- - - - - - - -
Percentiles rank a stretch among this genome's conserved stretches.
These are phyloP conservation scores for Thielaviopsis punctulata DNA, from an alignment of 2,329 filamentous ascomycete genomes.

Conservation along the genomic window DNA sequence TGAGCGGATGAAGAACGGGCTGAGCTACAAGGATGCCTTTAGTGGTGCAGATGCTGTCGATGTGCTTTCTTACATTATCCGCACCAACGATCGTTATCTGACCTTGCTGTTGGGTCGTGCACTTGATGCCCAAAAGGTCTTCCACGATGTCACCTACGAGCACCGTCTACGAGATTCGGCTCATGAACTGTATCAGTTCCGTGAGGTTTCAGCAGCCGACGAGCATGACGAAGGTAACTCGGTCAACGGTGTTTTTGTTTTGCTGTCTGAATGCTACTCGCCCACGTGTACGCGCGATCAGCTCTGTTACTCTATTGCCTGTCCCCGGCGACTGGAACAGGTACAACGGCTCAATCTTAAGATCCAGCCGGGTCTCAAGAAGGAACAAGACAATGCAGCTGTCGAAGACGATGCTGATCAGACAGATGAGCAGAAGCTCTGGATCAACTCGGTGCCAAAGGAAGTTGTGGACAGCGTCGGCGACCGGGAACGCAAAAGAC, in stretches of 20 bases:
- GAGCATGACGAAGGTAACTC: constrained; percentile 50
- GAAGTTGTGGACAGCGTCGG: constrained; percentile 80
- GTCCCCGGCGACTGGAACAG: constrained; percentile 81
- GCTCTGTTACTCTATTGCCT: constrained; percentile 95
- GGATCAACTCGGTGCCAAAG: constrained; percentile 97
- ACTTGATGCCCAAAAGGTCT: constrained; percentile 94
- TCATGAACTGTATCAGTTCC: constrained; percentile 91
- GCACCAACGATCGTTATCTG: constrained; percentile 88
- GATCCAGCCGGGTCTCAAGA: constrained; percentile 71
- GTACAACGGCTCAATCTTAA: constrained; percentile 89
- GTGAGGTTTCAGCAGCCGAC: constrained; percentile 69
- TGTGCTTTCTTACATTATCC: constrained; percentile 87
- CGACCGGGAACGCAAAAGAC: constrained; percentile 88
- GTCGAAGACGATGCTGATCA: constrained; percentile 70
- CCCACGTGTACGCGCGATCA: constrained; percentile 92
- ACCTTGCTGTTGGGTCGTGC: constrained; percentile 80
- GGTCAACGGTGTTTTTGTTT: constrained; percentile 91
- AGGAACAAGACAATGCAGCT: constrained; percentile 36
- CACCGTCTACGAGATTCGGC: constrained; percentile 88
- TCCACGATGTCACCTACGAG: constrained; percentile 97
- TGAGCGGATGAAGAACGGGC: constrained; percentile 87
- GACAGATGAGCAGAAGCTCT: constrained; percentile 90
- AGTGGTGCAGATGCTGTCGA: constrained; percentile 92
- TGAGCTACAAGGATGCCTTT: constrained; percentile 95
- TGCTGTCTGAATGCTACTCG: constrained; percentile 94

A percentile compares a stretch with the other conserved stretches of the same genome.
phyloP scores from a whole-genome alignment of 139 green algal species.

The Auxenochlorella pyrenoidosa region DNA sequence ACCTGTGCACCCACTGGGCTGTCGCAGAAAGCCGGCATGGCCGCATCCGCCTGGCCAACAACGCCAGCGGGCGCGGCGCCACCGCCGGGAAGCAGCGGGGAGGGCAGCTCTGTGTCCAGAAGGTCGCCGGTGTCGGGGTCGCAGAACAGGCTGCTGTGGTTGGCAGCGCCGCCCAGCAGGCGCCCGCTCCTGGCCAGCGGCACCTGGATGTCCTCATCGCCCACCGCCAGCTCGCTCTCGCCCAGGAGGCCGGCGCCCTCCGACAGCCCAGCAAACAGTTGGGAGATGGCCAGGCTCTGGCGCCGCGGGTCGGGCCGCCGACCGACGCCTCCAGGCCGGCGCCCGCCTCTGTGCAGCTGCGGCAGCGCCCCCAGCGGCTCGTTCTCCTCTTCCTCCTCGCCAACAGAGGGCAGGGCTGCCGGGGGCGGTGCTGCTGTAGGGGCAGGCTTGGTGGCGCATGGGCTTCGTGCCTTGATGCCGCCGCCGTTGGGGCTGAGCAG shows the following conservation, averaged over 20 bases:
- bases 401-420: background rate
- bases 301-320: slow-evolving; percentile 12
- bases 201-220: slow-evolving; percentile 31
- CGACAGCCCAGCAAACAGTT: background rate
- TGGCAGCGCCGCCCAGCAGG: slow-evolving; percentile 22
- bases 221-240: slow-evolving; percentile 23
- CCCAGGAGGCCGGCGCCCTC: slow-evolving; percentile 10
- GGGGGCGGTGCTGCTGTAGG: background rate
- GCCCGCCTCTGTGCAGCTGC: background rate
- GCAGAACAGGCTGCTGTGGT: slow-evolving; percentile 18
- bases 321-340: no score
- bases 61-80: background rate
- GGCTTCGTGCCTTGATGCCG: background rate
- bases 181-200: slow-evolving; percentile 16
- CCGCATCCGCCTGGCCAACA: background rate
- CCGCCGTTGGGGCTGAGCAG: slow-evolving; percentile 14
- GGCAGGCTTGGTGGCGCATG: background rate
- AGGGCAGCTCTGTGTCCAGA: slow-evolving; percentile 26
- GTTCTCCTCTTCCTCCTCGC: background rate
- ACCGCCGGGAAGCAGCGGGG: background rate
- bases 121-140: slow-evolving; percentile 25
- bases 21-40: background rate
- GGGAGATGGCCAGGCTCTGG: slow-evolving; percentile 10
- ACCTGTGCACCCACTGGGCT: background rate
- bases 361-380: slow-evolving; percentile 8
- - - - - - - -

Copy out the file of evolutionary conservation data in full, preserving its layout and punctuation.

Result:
Percentiles rank a stretch among this genome's conserved stretches.
These are phyloP conservation scores for Thielaviopsis punctulata DNA, from an alignment of 2,329 filamentous ascomycete genomes.

Conservation along the genomic window DNA sequence TGAGCGGATGAAGAACGGGCTGAGCTACAAGGATGCCTTTAGTGGTGCAGATGCTGTCGATGTGCTTTCTTACATTATCCGCACCAACGATCGTTATCTGACCTTGCTGTTGGGTCGTGCACTTGATGCCCAAAAGGTCTTCCACGATGTCACCTACGAGCACCGTCTACGAGATTCGGCTCATGAACTGTATCAGTTCCGTGAGGTTTCAGCAGCCGACGAGCATGACGAAGGTAACTCGGTCAACGGTGTTTTTGTTTTGCTGTCTGAATGCTACTCGCCCACGTGTACGCGCGATCAGCTCTGTTACTCTATTGCCTGTCCCCGGCGACTGGAACAGGTACAACGGCTCAATCTTAAGATCCAGCCGGGTCTCAAGAAGGAACAAGACAATGCAGCTGTCGAAGACGATGCTGATCAGACAGATGAGCAGAAGCTCTGGATCAACTCGGTGCCAAAGGAAGTTGTGGACAGCGTCGGCGACCGGGAACGCAAAAGAC, in stretches of 20 bases:
- GAGCATGACGAAGGTAACTC: constrained; percentile 50
- GAAGTTGTGGACAGCGTCGG: constrained; percentile 80
- GTCCCCGGCGACTGGAACAG: constrained; percentile 81
- GCTCTGTTACTCTATTGCCT: constrained; percentile 95
- GGATCAACTCGGTGCCAAAG: constrained; percentile 97
- ACTTGATGCCCAAAAGGTCT: constrained; percentile 94
- TCATGAACTGTATCAGTTCC: constrained; percentile 91
- GCACCAACGATCGTTATCTG: constrained; percentile 88
- GATCCAGCCGGGTCTCAAGA: constrained; percentile 71
- GTACAACGGCTCAATCTTAA: constrained; percentile 89
- GTGAGGTTTCAGCAGCCGAC: constrained; percentile 69
- TGTGCTTTCTTACATTATCC: constrained; percentile 87
- CGACCGGGAACGCAAAAGAC: constrained; percentile 88
- GTCGAAGACGATGCTGATCA: constrained; percentile 70
- CCCACGTGTACGCGCGATCA: constrained; percentile 92
- ACCTTGCTGTTGGGTCGTGC: constrained; percentile 80
- GGTCAACGGTGTTTTTGTTT: constrained; percentile 91
- AGGAACAAGACAATGCAGCT: constrained; percentile 36
- CACCGTCTACGAGATTCGGC: constrained; percentile 88
- TCCACGATGTCACCTACGAG: constrained; percentile 97
- TGAGCGGATGAAGAACGGGC: constrained; percentile 87
- GACAGATGAGCAGAAGCTCT: constrained; percentile 90
- AGTGGTGCAGATGCTGTCGA: constrained; percentile 92
- TGAGCTACAAGGATGCCTTT: constrained; percentile 95
- TGCTGTCTGAATGCTACTCG: constrained; percentile 94

A percentile compares a stretch with the other conserved stretches of the same genome.
phyloP scores from a whole-genome alignment of 139 green algal species.

The Auxenochlorella pyrenoidosa region DNA sequence ACCTGTGCACCCACTGGGCTGTCGCAGAAAGCCGGCATGGCCGCATCCGCCTGGCCAACAACGCCAGCGGGCGCGGCGCCACCGCCGGGAAGCAGCGGGGAGGGCAGCTCTGTGTCCAGAAGGTCGCCGGTGTCGGGGTCGCAGAACAGGCTGCTGTGGTTGGCAGCGCCGCCCAGCAGGCGCCCGCTCCTGGCCAGCGGCACCTGGATGTCCTCATCGCCCACCGCCAGCTCGCTCTCGCCCAGGAGGCCGGCGCCCTCCGACAGCCCAGCAAACAGTTGGGAGATGGCCAGGCTCTGGCGCCGCGGGTCGGGCCGCCGACCGACGCCTCCAGGCCGGCGCCCGCCTCTGTGCAGCTGCGGCAGCGCCCCCAGCGGCTCGTTCTCCTCTTCCTCCTCGCCAACAGAGGGCAGGGCTGCCGGGGGCGGTGCTGCTGTAGGGGCAGGCTTGGTGGCGCATGGGCTTCGTGCCTTGATGCCGCCGCCGTTGGGGCTGAGCAG shows the following conservation, averaged over 20 bases:
- bases 401-420: background rate
- bases 301-320: slow-evolving; percentile 12
- bases 201-220: slow-evolving; percentile 31
- CGACAGCCCAGCAAACAGTT: background rate
- TGGCAGCGCCGCCCAGCAGG: slow-evolving; percentile 22
- bases 221-240: slow-evolving; percentile 23
- CCCAGGAGGCCGGCGCCCTC: slow-evolving; percentile 10
- GGGGGCGGTGCTGCTGTAGG: background rate
- GCCCGCCTCTGTGCAGCTGC: background rate
- GCAGAACAGGCTGCTGTGGT: slow-evolving; percentile 18
- bases 321-340: no score
- bases 61-80: background rate
- GGCTTCGTGCCTTGATGCCG: background rate
- bases 181-200: slow-evolving; percentile 16
- CCGCATCCGCCTGGCCAACA: background rate
- CCGCCGTTGGGGCTGAGCAG: slow-evolving; percentile 14
- GGCAGGCTTGGTGGCGCATG: background rate
- AGGGCAGCTCTGTGTCCAGA: slow-evolving; percentile 26
- GTTCTCCTCTTCCTCCTCGC: background rate
- ACCGCCGGGAAGCAGCGGGG: background rate
- bases 121-140: slow-evolving; percentile 25
- bases 21-40: background rate
- GGGAGATGGCCAGGCTCTGG: slow-evolving; percentile 10
- ACCTGTGCACCCACTGGGCT: background rate
- bases 361-380: slow-evolving; percentile 8